Savour the natural umami flavours and get your Omega-3's in this easy-to-make Citrus Glazed Baked Salmon with Sake.
It's sweet, it's savoury, and this easy-to-make citrus-glazed salmon just may have you swooning after the first bite. I know I was. This paleo recipe features a slightly sweet and slightly spicy lemon and orange glaze that seals in all the flavour and goodness of fresh wild salmon.
Salmon is an excellent source of Omega-3 fatty acids which we're told are important not only for our bodies, but for our brains, too. And when something that is so good for us also tastes fabulous, it's a win-win!
This baked salmon dish is an easy one. While it is an oven-baked recipe, I like to sear salmon on the stove top first to make a somewhat crispy texture before transferring it to a hot oven to finish cooking.
I have several recipes for wild salmon here on the blog. One of my favourites is this Bourbon-Maple Glazed Salmon which uses the same sear-first-then-bake procedure. I've missed eating salmon this fall. When Denis was undergoing chemotherapy treatments, he couldn't bear the thought of eating fish. However, those aversions have passed and I'm happy to say we will now have lots more salmon on our weekly menus.
Ingredients for Citrus Glazed Baked Salmon with Sake
To make this easy salmon recipe, you will need:
- salmon fillets with pin bones removed. (If you buy your salmon from a supermarket or fish monger, these will most likely already have been removed.)
- hot chili paste (like Sambal Oelek)
- fresh ginger
- sake If you don't have sake on hand (and who does?) and you don't want to buy any, you could substitute mirin (a subtly sweet rice wine) or cooking sherry, or even white grape juice if you are avoiding alcohol completely. If you do substitute with any of these, I suggest reducing the amount of honey slightly.
How to Make Citrus Glazed Baked Salmon
To make this orange-glazed salmon, simply
- Score the skin of the salmon to prevent it from curling up when heated. See how to do it here.
- Next, combine the glaze ingredients and cook until reduced by half.
- Quickly sear the salmon on both sides in an oven-proof skillet. Brush with the citrus glaze.
- Finish baking it in the oven. Add more glaze and broil for a minute or two before serving.
Serve with Sweet Potato Wedges or Crispy Lemon Oven-Roasted Potatoes and Crunchy Cabbage Coleslaw with Sesame Miso Dressing. Enjoy!
Citrus Glazed Baked Salmon with Sake
- 2 4 ounce wild salmon fillets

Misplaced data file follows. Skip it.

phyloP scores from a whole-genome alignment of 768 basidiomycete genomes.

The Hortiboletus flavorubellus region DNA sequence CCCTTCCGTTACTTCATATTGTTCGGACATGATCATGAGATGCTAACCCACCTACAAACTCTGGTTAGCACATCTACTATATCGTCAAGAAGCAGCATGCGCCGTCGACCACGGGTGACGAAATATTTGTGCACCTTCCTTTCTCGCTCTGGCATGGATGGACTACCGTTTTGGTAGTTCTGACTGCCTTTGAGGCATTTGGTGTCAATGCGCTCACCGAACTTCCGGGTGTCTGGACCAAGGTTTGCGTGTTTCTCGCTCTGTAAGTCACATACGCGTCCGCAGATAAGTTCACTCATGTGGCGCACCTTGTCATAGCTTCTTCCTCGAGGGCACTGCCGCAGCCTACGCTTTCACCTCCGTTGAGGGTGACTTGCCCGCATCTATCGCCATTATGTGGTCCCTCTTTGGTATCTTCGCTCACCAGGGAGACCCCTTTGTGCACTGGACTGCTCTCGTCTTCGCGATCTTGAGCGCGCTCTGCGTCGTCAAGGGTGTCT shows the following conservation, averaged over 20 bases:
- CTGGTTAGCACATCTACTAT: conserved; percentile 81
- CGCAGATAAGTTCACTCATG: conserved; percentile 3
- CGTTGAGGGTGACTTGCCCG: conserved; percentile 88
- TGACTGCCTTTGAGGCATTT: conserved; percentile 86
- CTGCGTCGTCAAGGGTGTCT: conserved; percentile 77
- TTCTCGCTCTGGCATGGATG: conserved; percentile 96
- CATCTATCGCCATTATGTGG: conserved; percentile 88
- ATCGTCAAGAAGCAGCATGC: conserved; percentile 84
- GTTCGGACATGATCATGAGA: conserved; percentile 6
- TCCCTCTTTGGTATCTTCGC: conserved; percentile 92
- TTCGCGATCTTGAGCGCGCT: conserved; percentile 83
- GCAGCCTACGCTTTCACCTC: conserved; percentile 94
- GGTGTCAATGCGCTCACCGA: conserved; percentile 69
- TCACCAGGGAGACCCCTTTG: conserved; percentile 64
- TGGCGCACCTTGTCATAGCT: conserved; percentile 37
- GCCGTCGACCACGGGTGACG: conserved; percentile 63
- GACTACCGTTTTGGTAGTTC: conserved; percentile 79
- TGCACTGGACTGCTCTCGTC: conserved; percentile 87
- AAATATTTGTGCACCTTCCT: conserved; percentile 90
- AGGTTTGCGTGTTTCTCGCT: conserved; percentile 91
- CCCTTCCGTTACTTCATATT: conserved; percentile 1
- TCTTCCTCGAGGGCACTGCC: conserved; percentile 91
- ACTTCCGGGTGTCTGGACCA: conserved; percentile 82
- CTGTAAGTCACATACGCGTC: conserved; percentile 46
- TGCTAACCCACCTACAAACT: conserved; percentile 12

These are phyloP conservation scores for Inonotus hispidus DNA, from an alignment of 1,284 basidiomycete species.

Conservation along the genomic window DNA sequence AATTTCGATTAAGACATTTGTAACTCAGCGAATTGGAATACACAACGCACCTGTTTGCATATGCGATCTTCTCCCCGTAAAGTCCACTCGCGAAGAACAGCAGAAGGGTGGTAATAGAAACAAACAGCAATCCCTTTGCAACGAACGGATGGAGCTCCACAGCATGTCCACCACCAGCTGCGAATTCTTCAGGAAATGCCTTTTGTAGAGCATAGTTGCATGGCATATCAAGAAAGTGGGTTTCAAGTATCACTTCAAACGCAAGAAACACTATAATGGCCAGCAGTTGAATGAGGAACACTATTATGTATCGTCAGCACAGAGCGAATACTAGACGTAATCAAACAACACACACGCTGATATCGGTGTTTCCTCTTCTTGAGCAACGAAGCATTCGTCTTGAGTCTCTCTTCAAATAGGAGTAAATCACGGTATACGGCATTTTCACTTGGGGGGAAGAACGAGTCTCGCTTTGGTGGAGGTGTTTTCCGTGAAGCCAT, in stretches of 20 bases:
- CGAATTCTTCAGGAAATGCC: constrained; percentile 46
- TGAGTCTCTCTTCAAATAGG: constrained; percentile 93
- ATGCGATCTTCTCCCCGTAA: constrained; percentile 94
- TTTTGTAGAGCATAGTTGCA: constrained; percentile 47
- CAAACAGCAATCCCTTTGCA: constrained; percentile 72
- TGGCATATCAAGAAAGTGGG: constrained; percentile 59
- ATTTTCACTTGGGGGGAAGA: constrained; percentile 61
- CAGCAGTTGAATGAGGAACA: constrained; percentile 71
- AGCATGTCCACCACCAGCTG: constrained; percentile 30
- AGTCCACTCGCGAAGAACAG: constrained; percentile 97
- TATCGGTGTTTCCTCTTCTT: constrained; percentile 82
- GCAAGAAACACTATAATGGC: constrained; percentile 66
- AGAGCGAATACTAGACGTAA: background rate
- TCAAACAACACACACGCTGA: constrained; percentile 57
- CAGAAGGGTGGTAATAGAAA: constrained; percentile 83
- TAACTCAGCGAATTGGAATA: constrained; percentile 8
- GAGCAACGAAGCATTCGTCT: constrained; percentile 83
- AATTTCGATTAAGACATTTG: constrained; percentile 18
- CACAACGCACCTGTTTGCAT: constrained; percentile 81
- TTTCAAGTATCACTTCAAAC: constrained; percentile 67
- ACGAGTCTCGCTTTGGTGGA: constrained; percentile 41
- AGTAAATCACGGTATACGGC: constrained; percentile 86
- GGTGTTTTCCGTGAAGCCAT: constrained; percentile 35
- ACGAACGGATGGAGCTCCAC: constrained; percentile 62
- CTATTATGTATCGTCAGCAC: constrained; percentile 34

- 1 tsp olive oil extra virgin
- 3 tbsp honey
- ⅓ cup sake, or mirin, cooking sherry or white grape juice
- 2 tsp lemon zest finely grated
- 1 tbsp orange zest finely grated
- 3 tbsp orange juice freshly squeezed
- 1 tsp hot chili paste (like Sambal Oelek)
- 1 tsp fresh ginger, minced
- Preheat oven to 400°F.
- Remove pin bones from salmon if they have not already been removed. Score the skin with a sharp knife. Scoring prevents the fillet from curling up and increases the surface area. Pat dry.
- Prepare the glaze. Place glaze ingredients in a small saucepan. Bring to a boil over medium heat. Cook until reduced by half, about 6 - 8 minutes, stirring frequently.
- Meanwhile, sear the salmon. Heat an oven-proof skillet over medium-high heat. Add 1 tsp oil. When it begins to ripple, add salmon fillets, skin side up. Sear for 2 minutes, then turn and sear on the other side for 2 minutes. Spread the glaze over the salmon, reserving one-third to brush on part way through baking time.
- Transfer skillet to oven and bake for 6 - 8 minutes or just until fish flakes slightly with a fork. Time will depend on the thickness of the fish. Do not overcook. Fish will continue to cook slightly after you remove it from the oven.
- Remove from oven, brush with remaining glaze and place under broiler for 2 - 3 minutes or until honey starts to caramelize. Serve immediately.
If you make this recipe, I'd love to hear how you liked it. Let me know in the comments below or tag me @flavourandsavour on Instagram.
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I adapted this recipe from Citrus-Lacquered Sake Salmon by Aaron Creurer in Salmon: the Cookbook, edited by Bill Jones.